In fact, I’m not sure that I love any day of the week more than any other. I certainly enjoy my weekends, but as an entrepreneur I often find myself doing some form of work on the weekend. In fact, I’m writing this blog on a Saturday morning because the idea struck me and I had some time. Entrepreneurs don’t think about work weeks – we think about creating, building and achieving. While it’s not always a great thing and can lead to me always working, it’s a very different view of the world, the work week and of life. For me, other than needing the days of the week to be named so that I can have a schedule and know where and when I need to be somewhere, I view every day as just another day in the week. This helps me to think and live more in the moment and to be more present, rather than thinking about what a day is not (if it’s not Friday), looking forward to Friday all week (which keeps me from being in the moment) and dreading Mondays (when my weekend is “too short”).

In case you didn’t realize it, the weekend is always the same length, but there are three things that can make it seem too short. First, it’s what we do with our weekend that can make it feel short, especially if we fill it up with activities just like a weekday. Second, we sometimes work throughout the weekend, so we feel like we never had one. Third, we are so focused on dreading Monday that we don’t enjoy the weekend and its moments. If we’re lucky, we enjoy some time on Saturday, and then on Sunday we start thinking about the dreaded Monday that’s just around the corner.

It’s time to let go of the ideal of Friday and to start being thankful for every day – no one day over any other. As long as we are fixated on Friday, we will miss out not only on our fabulous weekdays, but also on enjoying the weekends. It may seem like a small thing, but as long as we are looking forward to Friday as the best day of the week (because the work week is ending), it will keep us from enjoying every moment of every day. Similarly, going into Monday and expecting it to be bad can become a self-fulfilling prophecy. How we see the world, including the days of the week and our weekends, will determine how we experience work and life. Like so many other things, how you see it will determine how you experience it.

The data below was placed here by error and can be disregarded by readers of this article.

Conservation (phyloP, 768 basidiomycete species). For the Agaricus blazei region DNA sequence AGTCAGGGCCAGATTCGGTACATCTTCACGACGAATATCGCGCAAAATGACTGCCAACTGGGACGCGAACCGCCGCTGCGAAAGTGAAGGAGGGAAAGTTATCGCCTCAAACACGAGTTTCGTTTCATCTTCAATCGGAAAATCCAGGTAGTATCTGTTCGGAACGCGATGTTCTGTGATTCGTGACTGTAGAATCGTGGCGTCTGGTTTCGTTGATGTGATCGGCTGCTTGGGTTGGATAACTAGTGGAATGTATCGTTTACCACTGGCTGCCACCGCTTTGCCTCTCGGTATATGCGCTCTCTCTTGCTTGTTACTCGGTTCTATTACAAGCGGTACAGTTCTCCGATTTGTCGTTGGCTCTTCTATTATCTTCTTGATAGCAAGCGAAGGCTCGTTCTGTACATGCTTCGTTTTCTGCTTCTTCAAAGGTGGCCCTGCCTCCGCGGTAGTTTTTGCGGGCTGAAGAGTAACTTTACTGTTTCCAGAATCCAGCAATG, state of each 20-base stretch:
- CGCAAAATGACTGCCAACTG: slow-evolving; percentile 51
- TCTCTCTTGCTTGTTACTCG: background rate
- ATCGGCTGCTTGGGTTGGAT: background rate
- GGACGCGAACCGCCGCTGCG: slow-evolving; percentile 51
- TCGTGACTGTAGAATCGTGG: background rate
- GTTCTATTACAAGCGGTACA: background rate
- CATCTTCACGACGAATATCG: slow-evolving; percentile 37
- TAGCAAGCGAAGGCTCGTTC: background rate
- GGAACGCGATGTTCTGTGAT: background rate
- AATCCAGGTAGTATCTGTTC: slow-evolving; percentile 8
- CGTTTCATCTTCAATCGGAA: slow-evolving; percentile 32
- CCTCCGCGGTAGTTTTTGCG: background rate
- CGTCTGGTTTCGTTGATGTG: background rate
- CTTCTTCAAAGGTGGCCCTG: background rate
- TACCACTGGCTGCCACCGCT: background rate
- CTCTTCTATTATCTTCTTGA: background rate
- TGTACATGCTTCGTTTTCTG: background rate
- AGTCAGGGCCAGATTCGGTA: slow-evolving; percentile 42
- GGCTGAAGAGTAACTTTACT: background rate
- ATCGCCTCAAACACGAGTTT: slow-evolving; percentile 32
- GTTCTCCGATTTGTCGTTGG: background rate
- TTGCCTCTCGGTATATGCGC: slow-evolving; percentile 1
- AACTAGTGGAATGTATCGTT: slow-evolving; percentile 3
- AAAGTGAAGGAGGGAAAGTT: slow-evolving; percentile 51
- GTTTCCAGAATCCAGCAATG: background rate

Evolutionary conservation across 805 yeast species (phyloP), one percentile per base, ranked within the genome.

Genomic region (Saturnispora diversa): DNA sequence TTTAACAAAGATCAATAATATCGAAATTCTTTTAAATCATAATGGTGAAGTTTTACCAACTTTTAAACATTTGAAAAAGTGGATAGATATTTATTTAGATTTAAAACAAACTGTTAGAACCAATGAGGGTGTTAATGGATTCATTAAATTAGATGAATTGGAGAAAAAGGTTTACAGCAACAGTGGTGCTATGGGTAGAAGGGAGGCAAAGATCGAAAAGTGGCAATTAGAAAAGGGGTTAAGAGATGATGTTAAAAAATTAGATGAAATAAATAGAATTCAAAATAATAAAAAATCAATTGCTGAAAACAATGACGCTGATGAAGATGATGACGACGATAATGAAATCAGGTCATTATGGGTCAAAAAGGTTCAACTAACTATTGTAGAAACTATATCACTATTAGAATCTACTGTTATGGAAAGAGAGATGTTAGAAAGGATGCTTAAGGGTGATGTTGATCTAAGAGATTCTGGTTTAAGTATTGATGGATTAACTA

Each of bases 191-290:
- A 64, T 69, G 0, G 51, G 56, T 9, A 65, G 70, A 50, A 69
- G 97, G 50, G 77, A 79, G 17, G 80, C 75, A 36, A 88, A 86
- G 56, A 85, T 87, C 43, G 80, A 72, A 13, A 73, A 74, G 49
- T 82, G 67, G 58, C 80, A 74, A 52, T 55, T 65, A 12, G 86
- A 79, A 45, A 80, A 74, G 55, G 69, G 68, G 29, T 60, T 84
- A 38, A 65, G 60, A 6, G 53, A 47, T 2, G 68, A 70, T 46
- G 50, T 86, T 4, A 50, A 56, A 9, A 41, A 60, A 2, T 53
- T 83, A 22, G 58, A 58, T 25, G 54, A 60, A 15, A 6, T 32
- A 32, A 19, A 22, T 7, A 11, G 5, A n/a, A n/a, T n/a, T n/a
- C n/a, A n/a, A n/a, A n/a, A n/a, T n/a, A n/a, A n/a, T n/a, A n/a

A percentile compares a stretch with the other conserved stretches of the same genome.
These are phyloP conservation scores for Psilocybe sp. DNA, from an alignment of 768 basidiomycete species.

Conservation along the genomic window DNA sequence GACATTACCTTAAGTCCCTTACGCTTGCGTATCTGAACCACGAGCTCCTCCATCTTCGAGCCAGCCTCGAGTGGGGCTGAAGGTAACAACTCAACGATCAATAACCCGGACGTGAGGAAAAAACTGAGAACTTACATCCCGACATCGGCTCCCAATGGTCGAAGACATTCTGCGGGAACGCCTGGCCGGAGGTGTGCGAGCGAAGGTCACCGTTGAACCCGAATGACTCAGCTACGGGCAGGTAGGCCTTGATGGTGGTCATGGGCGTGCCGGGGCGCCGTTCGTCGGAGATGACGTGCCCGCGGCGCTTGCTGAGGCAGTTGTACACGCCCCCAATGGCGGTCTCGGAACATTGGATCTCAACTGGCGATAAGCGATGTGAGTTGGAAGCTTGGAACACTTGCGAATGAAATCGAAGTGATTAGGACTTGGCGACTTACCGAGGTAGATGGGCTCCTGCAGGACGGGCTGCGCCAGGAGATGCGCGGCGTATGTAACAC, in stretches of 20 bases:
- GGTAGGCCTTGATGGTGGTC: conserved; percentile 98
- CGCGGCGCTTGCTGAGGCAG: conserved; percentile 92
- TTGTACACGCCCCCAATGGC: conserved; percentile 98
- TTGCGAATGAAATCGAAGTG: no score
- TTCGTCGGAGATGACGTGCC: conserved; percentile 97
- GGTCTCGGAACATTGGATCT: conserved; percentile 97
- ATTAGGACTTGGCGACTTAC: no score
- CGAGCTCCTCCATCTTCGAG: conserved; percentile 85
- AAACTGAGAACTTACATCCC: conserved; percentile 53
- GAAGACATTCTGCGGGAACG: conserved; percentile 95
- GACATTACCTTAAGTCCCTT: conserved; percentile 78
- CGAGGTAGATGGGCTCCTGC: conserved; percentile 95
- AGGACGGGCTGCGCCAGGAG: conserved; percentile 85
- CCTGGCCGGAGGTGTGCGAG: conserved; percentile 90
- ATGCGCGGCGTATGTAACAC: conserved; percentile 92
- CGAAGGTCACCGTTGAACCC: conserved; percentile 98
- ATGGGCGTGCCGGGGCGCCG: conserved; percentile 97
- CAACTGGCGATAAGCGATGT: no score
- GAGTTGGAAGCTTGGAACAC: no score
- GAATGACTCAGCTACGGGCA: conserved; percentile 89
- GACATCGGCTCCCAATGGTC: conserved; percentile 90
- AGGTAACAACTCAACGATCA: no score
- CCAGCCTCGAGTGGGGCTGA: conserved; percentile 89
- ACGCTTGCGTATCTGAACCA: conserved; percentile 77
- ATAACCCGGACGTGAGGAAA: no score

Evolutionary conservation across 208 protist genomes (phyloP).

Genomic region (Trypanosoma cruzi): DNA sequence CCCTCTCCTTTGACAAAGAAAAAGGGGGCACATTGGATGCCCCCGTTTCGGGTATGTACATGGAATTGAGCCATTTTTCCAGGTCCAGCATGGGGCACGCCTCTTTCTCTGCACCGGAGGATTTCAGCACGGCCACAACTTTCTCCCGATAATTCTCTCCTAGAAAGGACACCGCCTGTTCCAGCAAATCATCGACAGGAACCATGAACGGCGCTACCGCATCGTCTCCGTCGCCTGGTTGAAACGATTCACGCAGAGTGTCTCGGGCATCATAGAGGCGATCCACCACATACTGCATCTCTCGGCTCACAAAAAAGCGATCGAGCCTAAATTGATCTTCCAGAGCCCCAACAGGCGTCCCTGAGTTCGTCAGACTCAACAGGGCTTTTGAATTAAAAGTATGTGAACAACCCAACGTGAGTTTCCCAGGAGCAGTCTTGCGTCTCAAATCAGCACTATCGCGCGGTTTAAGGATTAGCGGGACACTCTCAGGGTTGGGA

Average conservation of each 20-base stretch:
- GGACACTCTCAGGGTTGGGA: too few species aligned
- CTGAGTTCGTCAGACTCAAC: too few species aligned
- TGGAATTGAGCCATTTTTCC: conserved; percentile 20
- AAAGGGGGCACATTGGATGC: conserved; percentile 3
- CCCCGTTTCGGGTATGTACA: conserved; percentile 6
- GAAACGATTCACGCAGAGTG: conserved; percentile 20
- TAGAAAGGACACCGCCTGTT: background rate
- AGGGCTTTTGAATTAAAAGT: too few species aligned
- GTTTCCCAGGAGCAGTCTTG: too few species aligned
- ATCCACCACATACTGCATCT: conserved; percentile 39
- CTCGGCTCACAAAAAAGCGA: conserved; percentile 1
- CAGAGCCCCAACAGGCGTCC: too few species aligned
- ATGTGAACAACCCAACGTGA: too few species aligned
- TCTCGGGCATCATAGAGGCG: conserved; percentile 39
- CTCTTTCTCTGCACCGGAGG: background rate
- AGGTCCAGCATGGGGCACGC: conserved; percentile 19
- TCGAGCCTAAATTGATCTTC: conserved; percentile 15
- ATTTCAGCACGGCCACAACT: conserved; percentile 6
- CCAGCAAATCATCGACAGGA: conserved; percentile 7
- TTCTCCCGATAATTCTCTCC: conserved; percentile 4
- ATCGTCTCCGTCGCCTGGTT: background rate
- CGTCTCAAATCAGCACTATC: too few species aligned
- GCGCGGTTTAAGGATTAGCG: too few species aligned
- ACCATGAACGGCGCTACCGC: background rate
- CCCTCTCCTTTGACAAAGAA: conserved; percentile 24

Instead of thanking God for Friday, let’s shift to thanking God for every moment of every day just the same. Look forward to every day (work day or weekend), and if you can’t look forward to going to work, perhaps it’s time to get a job that you can look forward to. Look forward to time with friends, co-workers or family, whether on a work day or the weekend. Wake up on Monday morning and look forward to having the opportunity to go to work. Be thoughtful not to overbook your weekends so you can enjoy the time with friends and family. Remember that every day is precious and meant to be lived fully and with gratitude. From now on, embrace this simple motto: Thank God it’s today and that I’m here to live it!Thank God Its Friday


  1. I truly feel sorry for the limp-ass folks who feel “Friday” is the time to celebrate that they can do something other than “work”. They don’t know the “juice” they can get by diving into their work and accomplishing something.

    One of my favorite movie lines is from LeMans, Steve McQueen, talking about racing: “everything else is just waiting”. That’s how I feel about my job, career, company, and the people I work with… either on the job or in my chosen organizations.

    Sure Sat/Sunday are nice days to change gears and get some relaxation. But it ain’t “livin'”

    And yes, our society’s attitude about “Friday” is killing us.